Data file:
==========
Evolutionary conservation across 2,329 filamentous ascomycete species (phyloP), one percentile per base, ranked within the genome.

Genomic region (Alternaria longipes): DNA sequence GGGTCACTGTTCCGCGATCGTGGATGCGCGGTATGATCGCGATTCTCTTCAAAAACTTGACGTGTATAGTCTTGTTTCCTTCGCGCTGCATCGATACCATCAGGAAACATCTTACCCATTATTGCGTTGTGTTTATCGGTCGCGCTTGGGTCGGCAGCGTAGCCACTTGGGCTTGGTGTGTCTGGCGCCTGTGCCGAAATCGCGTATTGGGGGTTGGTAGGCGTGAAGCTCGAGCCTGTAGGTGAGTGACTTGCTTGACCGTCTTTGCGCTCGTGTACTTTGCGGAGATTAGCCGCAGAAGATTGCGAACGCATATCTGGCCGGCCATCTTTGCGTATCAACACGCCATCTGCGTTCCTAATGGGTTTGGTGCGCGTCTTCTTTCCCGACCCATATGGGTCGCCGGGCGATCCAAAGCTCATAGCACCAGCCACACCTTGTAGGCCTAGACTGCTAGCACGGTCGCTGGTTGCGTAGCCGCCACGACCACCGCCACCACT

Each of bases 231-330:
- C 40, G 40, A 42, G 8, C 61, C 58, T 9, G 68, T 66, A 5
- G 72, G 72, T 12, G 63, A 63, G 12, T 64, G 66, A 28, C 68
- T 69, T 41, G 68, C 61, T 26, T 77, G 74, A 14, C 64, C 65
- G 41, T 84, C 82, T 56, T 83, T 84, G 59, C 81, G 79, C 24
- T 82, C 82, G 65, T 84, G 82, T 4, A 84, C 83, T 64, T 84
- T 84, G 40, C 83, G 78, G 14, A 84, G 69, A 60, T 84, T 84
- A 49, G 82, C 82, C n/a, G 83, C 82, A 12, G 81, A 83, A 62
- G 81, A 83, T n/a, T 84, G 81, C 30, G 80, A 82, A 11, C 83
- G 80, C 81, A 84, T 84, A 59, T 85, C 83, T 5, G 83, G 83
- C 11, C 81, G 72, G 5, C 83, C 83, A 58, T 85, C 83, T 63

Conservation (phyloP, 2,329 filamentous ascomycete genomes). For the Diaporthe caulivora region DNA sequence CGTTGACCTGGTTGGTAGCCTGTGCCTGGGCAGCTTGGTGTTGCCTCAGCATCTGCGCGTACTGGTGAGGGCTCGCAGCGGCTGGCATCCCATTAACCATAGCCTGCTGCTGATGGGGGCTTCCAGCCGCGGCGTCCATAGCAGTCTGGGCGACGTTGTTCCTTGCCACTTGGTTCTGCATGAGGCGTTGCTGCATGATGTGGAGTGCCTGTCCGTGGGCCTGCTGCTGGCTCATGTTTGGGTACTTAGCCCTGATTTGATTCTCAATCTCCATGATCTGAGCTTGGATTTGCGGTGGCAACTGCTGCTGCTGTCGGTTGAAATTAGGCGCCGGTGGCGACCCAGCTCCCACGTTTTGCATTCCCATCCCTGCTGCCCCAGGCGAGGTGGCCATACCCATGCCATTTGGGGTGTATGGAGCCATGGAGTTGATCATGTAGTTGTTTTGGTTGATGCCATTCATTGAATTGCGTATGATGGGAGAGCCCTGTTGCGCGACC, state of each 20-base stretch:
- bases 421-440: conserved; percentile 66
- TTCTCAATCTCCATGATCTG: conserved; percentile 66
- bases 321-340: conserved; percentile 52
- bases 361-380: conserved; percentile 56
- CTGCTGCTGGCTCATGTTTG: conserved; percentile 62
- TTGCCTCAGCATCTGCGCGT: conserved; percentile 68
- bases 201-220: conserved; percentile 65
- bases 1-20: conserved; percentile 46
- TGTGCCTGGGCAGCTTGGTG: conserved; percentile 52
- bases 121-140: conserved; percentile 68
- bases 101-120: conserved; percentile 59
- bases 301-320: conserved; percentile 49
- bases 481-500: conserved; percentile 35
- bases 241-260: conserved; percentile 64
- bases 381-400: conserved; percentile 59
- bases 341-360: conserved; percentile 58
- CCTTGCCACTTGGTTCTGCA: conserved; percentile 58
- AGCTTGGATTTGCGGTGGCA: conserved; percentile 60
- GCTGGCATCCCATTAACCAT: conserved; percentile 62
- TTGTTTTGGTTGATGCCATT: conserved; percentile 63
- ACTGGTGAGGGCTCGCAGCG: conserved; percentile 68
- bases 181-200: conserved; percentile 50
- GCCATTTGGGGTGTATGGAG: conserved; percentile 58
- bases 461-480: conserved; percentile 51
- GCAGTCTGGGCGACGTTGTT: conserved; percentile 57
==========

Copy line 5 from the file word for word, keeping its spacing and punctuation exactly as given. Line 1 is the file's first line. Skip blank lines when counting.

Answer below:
- G 72, G 72, T 12, G 63, A 63, G 12, T 64, G 66, A 28, C 68